I’ve been meaning to finish The Rhetoric of Fiction for a while. One thing that stuck out at me, from what I have read, is the idea of a narrator as a distinct, always-present voice, even when distinct from a protagonist. And particularly, that the narrator makes choices about what is, or isn’t revealed to an audience.
That was an idea I found extremely useful when I was watching Calvary the other week [SPOILER ALERT: Don’t read ahead if you don’t want to know the end of the movie].
Particularly, because the movie opens with a priest in a confessional – told, by a person on the other side, that he’s going to kill him. In a subsequent scene, he tells his clerical superior that he knows who it is. But narrator (and, incidentally, the protagonist) doesn’t reveal who the person making the threat is, for the duration of the movie.
Which is odd. Quite odd. There were other things that I didn’t like about the movie – it felt slightly disjointed, and sometimes it felt as though it was lapsing into comedy simply because it was too easy, even though overall the tone was the opposite of comic. But in retrospect, this … omission stands out.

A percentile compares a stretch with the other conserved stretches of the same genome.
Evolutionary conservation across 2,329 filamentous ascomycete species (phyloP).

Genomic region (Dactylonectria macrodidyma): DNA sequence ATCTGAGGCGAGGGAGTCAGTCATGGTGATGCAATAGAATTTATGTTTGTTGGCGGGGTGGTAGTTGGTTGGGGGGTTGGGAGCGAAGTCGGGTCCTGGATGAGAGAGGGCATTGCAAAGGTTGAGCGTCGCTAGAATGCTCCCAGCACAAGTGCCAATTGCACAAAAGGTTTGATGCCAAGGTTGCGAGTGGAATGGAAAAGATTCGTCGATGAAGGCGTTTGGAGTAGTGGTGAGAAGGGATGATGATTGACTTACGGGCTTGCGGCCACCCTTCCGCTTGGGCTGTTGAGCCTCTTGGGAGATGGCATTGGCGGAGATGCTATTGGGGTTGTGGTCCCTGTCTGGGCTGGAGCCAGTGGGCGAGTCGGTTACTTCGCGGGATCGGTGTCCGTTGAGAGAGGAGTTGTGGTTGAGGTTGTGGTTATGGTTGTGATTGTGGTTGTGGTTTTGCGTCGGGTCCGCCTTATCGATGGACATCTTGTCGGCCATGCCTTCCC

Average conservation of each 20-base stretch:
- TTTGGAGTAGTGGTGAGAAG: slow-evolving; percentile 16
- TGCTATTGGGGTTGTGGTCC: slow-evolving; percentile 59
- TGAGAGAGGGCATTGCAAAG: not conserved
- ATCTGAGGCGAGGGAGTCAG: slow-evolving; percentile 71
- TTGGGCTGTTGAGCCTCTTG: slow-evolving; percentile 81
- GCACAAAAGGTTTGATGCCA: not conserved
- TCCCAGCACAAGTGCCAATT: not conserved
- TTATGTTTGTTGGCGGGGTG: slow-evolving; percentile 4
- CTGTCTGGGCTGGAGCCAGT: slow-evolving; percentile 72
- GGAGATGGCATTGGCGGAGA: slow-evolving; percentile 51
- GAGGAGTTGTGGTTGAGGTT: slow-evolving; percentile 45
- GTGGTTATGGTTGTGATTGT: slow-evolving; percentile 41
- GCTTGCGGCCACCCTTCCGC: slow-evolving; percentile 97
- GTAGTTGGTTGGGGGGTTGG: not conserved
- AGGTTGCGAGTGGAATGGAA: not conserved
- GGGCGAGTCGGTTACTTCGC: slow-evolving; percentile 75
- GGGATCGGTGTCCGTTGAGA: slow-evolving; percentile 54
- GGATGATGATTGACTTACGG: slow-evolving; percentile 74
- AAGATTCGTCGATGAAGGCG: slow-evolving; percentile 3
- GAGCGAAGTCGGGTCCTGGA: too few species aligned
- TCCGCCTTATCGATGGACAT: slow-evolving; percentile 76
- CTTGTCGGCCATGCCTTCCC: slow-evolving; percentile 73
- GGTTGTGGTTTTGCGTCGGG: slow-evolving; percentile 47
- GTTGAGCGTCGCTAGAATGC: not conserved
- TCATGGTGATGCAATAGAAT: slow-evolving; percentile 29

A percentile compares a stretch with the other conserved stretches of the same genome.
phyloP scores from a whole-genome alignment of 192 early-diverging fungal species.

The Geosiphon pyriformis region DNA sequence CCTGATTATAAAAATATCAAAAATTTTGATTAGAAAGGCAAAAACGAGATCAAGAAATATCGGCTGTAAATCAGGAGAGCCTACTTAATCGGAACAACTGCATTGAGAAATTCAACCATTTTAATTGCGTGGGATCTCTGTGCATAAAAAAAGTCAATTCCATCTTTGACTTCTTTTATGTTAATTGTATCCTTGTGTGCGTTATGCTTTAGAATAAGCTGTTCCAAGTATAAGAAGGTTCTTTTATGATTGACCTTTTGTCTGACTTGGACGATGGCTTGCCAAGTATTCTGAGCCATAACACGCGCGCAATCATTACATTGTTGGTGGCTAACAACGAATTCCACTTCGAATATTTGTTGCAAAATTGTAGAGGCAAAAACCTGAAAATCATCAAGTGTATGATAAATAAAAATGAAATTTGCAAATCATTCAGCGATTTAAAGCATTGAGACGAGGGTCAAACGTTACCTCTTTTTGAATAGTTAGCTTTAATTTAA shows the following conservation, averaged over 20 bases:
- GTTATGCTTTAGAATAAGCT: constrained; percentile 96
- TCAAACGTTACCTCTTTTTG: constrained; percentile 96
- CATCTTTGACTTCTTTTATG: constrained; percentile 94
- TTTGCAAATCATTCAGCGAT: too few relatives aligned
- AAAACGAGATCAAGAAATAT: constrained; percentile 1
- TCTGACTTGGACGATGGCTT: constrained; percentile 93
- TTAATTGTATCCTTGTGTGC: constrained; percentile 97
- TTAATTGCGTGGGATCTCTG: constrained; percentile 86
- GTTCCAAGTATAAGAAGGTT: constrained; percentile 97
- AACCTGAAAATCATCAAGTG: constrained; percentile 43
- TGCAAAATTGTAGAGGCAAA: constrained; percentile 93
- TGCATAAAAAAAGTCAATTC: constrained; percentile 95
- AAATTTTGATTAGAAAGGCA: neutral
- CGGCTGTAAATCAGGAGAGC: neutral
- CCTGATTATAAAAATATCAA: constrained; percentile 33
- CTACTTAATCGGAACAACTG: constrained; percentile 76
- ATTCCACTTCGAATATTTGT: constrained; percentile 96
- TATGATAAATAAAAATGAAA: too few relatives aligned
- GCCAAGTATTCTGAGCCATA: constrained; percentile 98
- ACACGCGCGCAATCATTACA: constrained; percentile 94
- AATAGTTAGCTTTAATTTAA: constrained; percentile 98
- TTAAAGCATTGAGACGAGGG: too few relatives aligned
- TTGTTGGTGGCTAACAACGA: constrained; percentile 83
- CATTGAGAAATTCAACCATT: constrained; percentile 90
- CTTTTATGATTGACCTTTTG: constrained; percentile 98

Because it means that, having reached the end of the movie, one of the scenes from earlier on suddenly becomes somewhat farcical. It also means that we can’t, really, get into the story of the priest; because we’re separated from him, we can only see him from a distance. So as the camera follows him, it feels distant, like a series of disjointed tableaus, rather than the story of a man’s last week.